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Emergency Social Services: there to help when needed

Emergency Social Services: there to help when needed

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Help in a bucket: Marilyn Pederson, left, emergency social services director for the Sunshine Coast, and her deputy, Fern Keene, show off a bucket that includes everything a family would need for an emergency. The bucket itself becomes a portable toilet. Donna McMahon photo

One of the most critical volunteer programs on the Sunshine Coast is the one that steps in to help people in the worst moments of their lives—when they are left homeless by fire, flood or disaster. And yet most people don’t know about it.

For 13 years Marilyn Pederson has been the Emergency Social Services Director for the Sunshine Coast. Through the provincial Emergency Management program, she and her deputy, Fern Keene, coordinate the provision of food, shelter and clothing for up to 72 hours for people who have no insurance and would otherwise be left with nothing.

The Emergency program is called in by emergency responders, such as the fire department, when people are displaced. And this winter was their busiest ever due to calls from a series of devastating home fires.

“These people have just usually lost everything,” said Keene. “And they’re in a state of shock. Sometimes they’re reeking of smoke and wrapped in a sheet.”

“They all say the same thing: ‘I’ve never heard of you before’.”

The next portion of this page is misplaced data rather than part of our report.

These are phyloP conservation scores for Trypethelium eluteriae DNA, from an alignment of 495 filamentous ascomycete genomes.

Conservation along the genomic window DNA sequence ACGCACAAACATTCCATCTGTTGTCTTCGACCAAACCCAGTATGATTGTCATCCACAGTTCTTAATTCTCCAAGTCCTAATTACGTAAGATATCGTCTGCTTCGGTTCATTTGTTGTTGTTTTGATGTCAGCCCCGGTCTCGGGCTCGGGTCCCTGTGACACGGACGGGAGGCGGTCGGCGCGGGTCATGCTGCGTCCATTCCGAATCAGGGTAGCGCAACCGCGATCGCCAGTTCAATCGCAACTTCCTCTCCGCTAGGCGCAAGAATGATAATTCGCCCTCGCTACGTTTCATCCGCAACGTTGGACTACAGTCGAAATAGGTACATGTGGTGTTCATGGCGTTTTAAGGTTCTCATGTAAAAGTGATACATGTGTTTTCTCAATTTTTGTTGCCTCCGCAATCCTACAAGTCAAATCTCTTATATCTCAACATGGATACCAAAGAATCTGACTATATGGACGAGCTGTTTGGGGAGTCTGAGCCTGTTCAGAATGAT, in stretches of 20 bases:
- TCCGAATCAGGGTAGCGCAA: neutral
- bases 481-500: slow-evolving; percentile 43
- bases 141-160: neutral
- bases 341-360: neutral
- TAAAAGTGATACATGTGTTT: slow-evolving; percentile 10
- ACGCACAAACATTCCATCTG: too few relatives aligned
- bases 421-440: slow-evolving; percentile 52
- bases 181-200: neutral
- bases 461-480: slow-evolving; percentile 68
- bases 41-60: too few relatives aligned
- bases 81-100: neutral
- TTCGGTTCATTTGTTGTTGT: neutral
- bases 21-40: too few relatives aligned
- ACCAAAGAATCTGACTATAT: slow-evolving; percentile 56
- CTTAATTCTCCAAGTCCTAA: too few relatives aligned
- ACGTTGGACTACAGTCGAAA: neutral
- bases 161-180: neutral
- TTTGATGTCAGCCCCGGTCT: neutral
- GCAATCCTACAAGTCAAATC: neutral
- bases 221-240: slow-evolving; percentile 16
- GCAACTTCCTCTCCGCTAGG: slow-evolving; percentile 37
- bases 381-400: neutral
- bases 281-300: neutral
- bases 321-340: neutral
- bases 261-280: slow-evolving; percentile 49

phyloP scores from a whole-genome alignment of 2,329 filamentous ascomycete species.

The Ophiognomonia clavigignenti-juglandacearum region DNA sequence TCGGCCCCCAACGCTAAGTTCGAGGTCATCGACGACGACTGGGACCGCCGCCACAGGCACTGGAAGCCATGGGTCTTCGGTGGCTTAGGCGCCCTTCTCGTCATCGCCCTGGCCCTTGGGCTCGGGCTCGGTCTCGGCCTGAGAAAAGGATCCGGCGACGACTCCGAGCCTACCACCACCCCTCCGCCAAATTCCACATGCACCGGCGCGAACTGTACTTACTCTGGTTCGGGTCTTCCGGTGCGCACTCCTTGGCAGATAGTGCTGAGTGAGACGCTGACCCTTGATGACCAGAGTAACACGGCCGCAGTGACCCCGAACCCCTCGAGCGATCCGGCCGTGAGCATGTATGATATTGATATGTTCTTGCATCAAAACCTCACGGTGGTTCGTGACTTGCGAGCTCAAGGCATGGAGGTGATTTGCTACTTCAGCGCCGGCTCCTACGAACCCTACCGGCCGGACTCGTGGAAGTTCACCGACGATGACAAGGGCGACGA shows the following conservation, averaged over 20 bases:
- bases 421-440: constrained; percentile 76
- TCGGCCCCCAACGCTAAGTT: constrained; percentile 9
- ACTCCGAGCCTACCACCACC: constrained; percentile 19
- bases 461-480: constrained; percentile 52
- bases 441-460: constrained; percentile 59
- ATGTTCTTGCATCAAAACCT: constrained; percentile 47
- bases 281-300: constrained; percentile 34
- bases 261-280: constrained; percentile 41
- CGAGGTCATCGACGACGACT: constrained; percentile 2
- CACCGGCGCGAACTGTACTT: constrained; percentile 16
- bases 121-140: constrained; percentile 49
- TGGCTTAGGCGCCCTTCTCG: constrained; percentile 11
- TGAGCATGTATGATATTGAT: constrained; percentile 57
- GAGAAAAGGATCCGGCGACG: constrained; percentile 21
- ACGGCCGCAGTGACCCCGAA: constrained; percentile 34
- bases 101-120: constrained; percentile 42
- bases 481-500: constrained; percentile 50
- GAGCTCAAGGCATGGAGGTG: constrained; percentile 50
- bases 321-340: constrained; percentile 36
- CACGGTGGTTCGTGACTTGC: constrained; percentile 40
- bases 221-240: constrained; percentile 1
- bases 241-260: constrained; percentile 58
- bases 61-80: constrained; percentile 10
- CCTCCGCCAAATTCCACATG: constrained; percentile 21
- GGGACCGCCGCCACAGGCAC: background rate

The Emergency program covers a hotel room or billet, meals or groceries, basic clothing, and personal items such as prescriptions and toiletries. Pederson and Keene also help people start the process of replacing key items such as ID.

“It’s heart-breaking,” said Pederson. “This last winter the response was mostly smaller non-conventional homes like vacation trailers that people were living in and because of the temperatures, using candles, stoves and heaters to keep warm.”

“Sadly, sitting on the other side of the fence as an insurance agent, I see what somebody who has insurance can get after a disaster—a nice cheque to just go out and start getting everything all brand new replaced.”

The largest portion of local residents without insurance are tenants, who are often struggling to afford rent and don’t want to pay for insurance as well. Mortgage companies require homeowners to buy insurance, but people who own their house outright may decide to save some money and take their chances.

Small emergencies are classified as “Level 1”, but Pederson and Keene are also part of the larger Sunshine Coast Emergency Program that is ready to open up evacuation centres in the case of a large disaster such as an earthquake. That program is run through the SCRD by Coordinator Bill Elsner.

“The biggest message we want to get out to everybody is be prepared,” said Pederson. She has a handout, also available on the SCRD’s website, on “26 Weeks to Family Emergency Preparedness” that outlines a plan for getting your family ready.

While Pederson and Keene are often called into traumatic situations, they obviously love the work. “The most rewarding part is to know that there is something that I can do,” said Keene.

And they are full of praise for the suppliers who participate in the program, such as IGA, London Drugs and Mark’s Work Wearhouse in Gibsons who are “amazing.”

Donna McMahon

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